In a study of the Guardianship Tribunal in NSW and Victoria, Tait and Carney argued that in comparison to courts, tribunals tended to “incorporate the person who is the subject of the application, treat them as equal participants, with a right to speak, be listened to, and express views and even comment on the decision”.57 Service providers, interviewed for this study, were also of the opinion that the structure of the Guardianship Tribunal is less formal, and therefore more suited to the needs of people with a mental illness.58

CLC workers from Shopfront argued that the Children’s Court is less intimidating for young people with a mental illness, due to the fact that magistrates are trained to be “much kinder and much gentler in their approach and less punitive”.59 Similarly, one mental health worker was of the opinion that magistrate inquiries at hospital are a lot more inclusive to people appearing before them:

    It’s a much less formal process. You are able to have the odd little interjection with the client. The magistrate, who comes to hear the Mental Health Act stuff, will canvas if anybody else wants to say anything, and lets the person talk as much as they want to talk, and let the family talk if they want to talk. So I think most people get out of it feeling less worried than when they go into it. That is a real issue for a lot of people, probably because most of them when they come in under the Mental Health Act, they have a sense of being stripped of [their] rights in some way. So to be able to sit down and talk … that can actually be kind of empowering for some of them, to be part of that process.60

When a person is involuntarily admitted to hospital, a magistrate’s inquiry is held on-site, to determine whether the person should stay in hospital or be discharged.61

Consultation with CLC workers, Shopfront, September 2004.
Consultation with registrar, Local Court, Sydney, July 2004.
Interview no. 10.
Consultation with disability awareness trainer, August 2004.
Consultation with CLC workers, WLS, October 2004.
Roundtable consultation, 16 June 2004.
Consultation with CLC worker, Western NSW, September 2004.
Consultation with mental health worker, Sydney, September 2004.
Kennedy & Tait, 1999, p. 1018.
Kennedy & Tait, 1999, p. 1018.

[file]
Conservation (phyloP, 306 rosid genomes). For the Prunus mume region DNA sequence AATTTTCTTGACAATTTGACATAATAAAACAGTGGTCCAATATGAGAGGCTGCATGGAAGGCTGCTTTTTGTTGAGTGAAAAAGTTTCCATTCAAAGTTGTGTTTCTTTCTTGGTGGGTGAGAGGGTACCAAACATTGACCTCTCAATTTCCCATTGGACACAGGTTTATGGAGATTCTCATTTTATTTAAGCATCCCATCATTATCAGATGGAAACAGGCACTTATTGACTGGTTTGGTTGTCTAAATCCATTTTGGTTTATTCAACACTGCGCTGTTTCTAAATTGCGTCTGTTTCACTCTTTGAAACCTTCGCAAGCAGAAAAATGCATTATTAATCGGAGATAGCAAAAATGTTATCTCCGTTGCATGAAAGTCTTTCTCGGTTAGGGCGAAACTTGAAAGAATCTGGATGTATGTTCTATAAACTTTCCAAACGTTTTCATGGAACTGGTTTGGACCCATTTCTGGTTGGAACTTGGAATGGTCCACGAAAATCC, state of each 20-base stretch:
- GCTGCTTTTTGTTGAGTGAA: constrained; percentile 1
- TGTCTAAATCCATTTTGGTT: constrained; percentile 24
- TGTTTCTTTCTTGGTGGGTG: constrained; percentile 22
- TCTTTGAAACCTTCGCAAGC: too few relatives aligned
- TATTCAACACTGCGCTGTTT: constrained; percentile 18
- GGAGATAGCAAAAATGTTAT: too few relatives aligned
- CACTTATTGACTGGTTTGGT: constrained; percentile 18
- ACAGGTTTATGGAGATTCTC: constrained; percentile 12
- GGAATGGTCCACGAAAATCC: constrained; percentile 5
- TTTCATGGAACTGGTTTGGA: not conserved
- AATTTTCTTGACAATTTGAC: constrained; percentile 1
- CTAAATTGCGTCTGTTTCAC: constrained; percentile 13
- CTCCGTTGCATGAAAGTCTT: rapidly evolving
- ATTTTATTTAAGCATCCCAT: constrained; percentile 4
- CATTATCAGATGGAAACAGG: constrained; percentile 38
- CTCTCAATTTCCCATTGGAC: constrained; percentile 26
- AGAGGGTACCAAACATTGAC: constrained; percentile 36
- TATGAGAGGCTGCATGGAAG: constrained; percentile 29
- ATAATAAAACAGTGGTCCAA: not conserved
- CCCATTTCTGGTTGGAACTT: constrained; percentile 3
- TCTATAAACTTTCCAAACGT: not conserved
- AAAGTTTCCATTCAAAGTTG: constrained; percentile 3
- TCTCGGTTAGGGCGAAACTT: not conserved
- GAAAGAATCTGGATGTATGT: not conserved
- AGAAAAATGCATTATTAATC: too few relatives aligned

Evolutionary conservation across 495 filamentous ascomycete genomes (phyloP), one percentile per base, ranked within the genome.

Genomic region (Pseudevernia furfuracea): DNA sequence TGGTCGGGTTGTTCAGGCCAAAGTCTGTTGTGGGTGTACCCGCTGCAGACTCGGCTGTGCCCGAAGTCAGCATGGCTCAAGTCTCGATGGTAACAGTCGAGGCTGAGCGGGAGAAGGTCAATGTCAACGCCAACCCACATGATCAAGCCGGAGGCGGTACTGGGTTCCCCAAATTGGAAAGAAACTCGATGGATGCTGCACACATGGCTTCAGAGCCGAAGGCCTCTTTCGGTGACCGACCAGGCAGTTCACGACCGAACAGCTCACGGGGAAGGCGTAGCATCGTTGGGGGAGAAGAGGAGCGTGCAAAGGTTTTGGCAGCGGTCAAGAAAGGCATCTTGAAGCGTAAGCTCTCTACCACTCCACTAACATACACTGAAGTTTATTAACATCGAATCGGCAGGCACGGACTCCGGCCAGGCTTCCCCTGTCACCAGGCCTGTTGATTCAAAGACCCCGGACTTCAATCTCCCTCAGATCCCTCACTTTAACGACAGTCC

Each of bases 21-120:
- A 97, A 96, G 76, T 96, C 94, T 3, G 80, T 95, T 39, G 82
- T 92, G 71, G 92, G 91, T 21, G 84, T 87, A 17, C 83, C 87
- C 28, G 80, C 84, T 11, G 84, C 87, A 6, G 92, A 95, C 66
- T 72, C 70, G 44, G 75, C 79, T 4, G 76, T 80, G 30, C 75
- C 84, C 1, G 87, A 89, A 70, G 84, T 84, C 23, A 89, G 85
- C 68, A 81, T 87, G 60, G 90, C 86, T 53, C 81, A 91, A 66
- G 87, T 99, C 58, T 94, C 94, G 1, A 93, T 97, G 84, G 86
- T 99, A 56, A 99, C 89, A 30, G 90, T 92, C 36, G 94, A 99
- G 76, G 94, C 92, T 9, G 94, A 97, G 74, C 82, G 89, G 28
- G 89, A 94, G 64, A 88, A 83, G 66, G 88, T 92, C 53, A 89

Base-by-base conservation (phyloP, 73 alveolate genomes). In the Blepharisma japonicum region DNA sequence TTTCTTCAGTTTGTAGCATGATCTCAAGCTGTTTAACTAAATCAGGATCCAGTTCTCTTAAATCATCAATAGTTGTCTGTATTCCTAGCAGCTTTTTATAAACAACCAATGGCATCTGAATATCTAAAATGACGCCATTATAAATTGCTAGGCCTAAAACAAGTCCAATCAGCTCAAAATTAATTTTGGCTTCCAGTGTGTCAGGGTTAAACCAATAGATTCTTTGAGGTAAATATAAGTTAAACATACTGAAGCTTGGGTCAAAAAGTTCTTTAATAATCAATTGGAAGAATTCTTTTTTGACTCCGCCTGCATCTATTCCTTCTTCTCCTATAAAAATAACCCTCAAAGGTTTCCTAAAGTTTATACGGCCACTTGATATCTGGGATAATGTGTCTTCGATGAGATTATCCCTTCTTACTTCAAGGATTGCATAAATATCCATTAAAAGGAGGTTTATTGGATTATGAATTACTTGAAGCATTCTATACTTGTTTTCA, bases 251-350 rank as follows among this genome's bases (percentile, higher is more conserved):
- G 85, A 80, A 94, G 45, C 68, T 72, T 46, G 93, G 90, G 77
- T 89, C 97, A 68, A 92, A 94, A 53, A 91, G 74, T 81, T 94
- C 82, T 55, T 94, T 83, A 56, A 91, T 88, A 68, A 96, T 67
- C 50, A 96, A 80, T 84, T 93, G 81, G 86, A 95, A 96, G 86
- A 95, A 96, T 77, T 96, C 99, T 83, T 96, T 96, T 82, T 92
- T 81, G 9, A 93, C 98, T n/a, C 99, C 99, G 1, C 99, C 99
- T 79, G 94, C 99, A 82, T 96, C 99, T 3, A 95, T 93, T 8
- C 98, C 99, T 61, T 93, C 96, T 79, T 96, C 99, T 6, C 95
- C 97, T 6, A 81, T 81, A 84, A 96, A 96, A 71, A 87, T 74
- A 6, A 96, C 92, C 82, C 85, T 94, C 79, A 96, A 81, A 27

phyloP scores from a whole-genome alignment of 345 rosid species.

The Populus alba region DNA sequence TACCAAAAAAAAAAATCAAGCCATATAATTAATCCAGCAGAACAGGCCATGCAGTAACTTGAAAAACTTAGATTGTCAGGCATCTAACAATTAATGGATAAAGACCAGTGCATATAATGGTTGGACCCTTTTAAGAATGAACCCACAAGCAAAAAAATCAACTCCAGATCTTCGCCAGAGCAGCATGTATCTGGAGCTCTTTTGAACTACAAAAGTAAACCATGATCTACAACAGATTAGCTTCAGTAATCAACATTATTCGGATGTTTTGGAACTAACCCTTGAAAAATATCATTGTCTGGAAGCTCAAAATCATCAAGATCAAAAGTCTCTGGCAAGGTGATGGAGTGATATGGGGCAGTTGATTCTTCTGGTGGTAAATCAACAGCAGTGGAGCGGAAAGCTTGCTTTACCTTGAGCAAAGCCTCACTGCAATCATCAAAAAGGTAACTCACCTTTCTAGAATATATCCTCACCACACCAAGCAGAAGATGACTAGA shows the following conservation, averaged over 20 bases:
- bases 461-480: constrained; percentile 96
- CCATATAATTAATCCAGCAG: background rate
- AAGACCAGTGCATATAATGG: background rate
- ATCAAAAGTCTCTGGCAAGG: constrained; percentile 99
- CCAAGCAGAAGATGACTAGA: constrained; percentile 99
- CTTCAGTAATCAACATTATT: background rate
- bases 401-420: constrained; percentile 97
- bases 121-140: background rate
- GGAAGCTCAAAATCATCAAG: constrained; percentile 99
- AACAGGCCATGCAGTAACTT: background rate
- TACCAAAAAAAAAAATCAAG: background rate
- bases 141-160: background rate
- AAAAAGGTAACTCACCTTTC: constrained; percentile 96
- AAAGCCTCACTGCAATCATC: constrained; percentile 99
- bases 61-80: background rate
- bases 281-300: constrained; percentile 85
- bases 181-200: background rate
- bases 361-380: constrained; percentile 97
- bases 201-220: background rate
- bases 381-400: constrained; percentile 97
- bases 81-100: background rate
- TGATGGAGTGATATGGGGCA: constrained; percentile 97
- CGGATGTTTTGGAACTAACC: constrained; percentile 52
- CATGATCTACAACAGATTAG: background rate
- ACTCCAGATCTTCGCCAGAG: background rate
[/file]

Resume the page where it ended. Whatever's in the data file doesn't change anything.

Kennedy & Tait, 1999, p. 1032.
Kennedy & Tait, 1999, p. 1034.
Kennedy & Tait, 1999, p. 1048. Also consultation with disability awareness trainer, August 2004.
T Carney & D Tait, The Adult Guardianship Experiment: Tribunals and Popular Justice, The Federation Press, Sydney, 1997, p. 195. See also MHCC, The Mental Health Rights Manual, p. 53.
Roundtable consultations, 3 & 16 June 2004. Also consultations with the OPG, August 2004, solicitor, OPC, September 2004, social worker, MHAS, August 2004.
Consultation with CLC workers, Shopfront, September 2004.
Consultation with mental health worker, Sydney, September 2004.
MHCC, The Mental Health Rights Manual, p. 33.

44  Consultation with CLC workers, Shopfront, September 2004.
45  Consultation with registrar, Local Court, Sydney, July 2004.
46  Interview no. 10.
47  Consultation with disability awareness trainer, August 2004.
48  Consultation with CLC workers, WLS, October 2004.
49  Roundtable consultation, 16 June 2004.
50  Consultation with CLC worker, Western NSW, September 2004.
51  Consultation with mental health worker, Sydney, September 2004.
52  Kennedy & Tait, 1999, p. 1018.
53  Kennedy & Tait, 1999, p. 1018.
54  Kennedy & Tait, 1999, p. 1032.
55  Kennedy & Tait, 1999, p. 1034.
56  Kennedy & Tait, 1999, p. 1048. Also consultation with disability awareness trainer, August 2004.
57  T Carney & D Tait, The Adult Guardianship Experiment: Tribunals and Popular Justice, The Federation Press, Sydney, 1997, p. 195. See also MHCC, The Mental Health Rights Manual, p. 53.
58  Roundtable consultations, 3 & 16 June 2004. Also consultations with the OPG, August 2004, solicitor, OPC, September 2004, social worker, MHAS, August 2004.
59  Consultation with CLC workers, Shopfront, September 2004.
60  Consultation with mental health worker, Sydney, September 2004.
61  MHCC, The Mental Health Rights Manual, p. 33.


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Karras, M, McCarron, E, Gray, A & Ardasinski, S 2006, On the edge of justice: the legal needs of people with a mental illness in NSW, Law and Justice Foundation of NSW, Sydney